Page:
When warbirds fill the skies over Hawaii to commemorate the seventy-fifth anniversary of World War II’s end, the journey of one aircraft across time and distance to participate will represent a special salute to the Greatest Generation’s defenders of freedom from its owner, himself a Navy veteran.
The airplane is Old Glory, a North American B–25 Mitchell bomber that took off from New Smyrna Beach, Florida, on July 30 on a flight to Naval Base San Diego in California, where it was lifted by crane onto the deck of the amphibious assault ship USS Essex for transport to Pearl Harbor with 13 other World War II-era aircraft for commemoration events scheduled between August 29 and September 2. The aircraft will fly in three Legacy of Peace Aerial Parades consisting of a flight around Oahu on August 29, a flight “Connecting the Military Bases” on August 30, and a “Fly Over the Battleship Missouri Memorial, Pearl Harbor to Waikiki” mission as part of the commemoration ceremony on September 2.
“While most of the events planned for the commemoration were modified, cancelled or moved to virtual viewing, the flyovers may be enjoyed by both residents and the veterans in attendance, many of whom were present as some of these aircraft flew over the deck of the Missouri on September 2, 1945 as the Instrument of Surrender that ended WWII was signed,” the commemoration organization said in an August 11 news release. (In a related development, the Pearl Harbor Aviation Museum announced that it would close from August 27 until September 9 to comply with Honolulu Mayor Kirk Caldwell’s stay-at-home order to fight the coronavirus pandemic.)
Old Glory is owned by U.S. Navy veteran and warbird collector David Prescott, founder of the Prescott Foundation, whose lifelong passion for aviation has found expression as a pilot and flight instructor. Prescott, along with foundation representative Laura DiRado, joined Old Glory’s pilots Syd Jones, Paul Reidy, and Syd Jones’ wife KT Budde-Jones, for the weeklong sea voyage to Hawaii.
The Honolulu stay-at-home order made the aerial components of the commemoration event more important for honoring the World War II veterans who are still living, said Prescott, whose aircraft has been conducting publicity flights since arriving in Hawaii.
The B–25, in which Prescott is working on his type rating, saw service as an Army Air Force bomber with the 12th Air Force in Italy during World War II and continued as a military aircraft until 1957, when it found a variety of civilian uses including service as a fire bomber and tanker in the United States.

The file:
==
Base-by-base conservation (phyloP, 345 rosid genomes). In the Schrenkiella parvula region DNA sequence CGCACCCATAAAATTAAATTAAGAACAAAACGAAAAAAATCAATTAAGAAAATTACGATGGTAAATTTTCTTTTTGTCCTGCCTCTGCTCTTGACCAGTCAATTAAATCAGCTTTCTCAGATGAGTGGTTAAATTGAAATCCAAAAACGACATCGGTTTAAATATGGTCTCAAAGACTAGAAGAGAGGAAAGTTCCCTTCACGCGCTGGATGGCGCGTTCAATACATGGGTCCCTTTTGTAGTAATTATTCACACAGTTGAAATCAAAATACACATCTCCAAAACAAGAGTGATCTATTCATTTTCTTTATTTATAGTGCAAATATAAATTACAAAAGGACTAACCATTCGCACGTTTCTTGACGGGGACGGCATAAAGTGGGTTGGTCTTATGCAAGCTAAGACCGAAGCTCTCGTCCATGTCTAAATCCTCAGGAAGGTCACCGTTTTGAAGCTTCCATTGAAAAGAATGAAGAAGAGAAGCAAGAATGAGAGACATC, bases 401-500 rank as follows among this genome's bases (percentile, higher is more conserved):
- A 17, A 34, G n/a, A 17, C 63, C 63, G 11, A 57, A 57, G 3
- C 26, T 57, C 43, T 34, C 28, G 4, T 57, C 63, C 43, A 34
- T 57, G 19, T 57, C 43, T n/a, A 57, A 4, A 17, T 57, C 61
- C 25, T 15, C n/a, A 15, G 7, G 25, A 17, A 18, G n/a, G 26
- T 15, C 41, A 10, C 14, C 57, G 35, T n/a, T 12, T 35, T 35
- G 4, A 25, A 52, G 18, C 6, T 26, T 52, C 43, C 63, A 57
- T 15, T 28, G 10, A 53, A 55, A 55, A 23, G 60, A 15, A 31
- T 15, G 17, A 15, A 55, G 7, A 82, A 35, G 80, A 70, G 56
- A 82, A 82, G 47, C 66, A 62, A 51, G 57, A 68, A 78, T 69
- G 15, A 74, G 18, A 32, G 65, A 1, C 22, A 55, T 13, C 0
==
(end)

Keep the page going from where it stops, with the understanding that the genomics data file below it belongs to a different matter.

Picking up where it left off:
“After transitioning several times between retired and returned to service, as well as name changes including Dream Lover and Spirit of Tulsa, on September 16, 1995 she took her first flight as Old Glory. In August of 2019, she was purchased by David Prescott” for inclusion in his museum collection at The Hangar at 743 at New York’s Albany International Airport, according to Prescott’s organization’s website. Old Glory had been undergoing maintenance and receiving an ADS-B installation in Florida before setting out for San Diego, Prescott said.
As a twin-engine medium bomber, thousands of B–25s played roles in a variety of campaigns during the war—its historic and most famous escapade being the April 18, 1942, Doolittle Raid on Tokyo by 16 B–25s launched from the deck of the USS Hornet.
DiRado boarded the USS Essex before Old Glory arrived in San Diego and blogged about witnessing the intricate aircraft-loading process that began by towing the airplane—the last of the 14 warbirds making the crossing aboard the USS Essex—the short distance from the base’s runway to the pier along a spectator-lined route.
“There was much to do and a great deal of uncertainty,” she wrote. “It also wasn’t evident whether or not Old Glory’s massive wingspan would clear the gate and guard shack at the pier’s entrance, or if she could navigate the sharp 90 degree turn towards the aft end of the ship where the great crane awaited her arrival.”
All went well as DiRado focused on thinking positive thoughts, she wrote in narrating the four-story lift of the approximately 20,000-pound airplane that culminated in the crane’s long arm “setting her on the stern of the ship. Behind her the American flag flutters excitedly in the breeze, acknowledging this great warbird whose name and artwork bears its own likeness.”
The likeness of the American flag is not the only art Old Glory bears: Painted on the pilot’s side bomb bay door is the logo of Toys for Tots, a nonprofit organization run by the U.S. Marine Corps Reserve to distribute Christmas toys to needy children.
Prescott, a strong supporter of the organization, said he inquired about the possibility of delivering a pallet or two of toys to Hawaii along with Old Glory and was delighted to win approval for shipping 31 pallets of toys.
The delivery should bring smiles to many young faces—an especially gratifying bonus with Hawaii experiencing particularly difficult logistical and economic hardships from the pandemic, he said.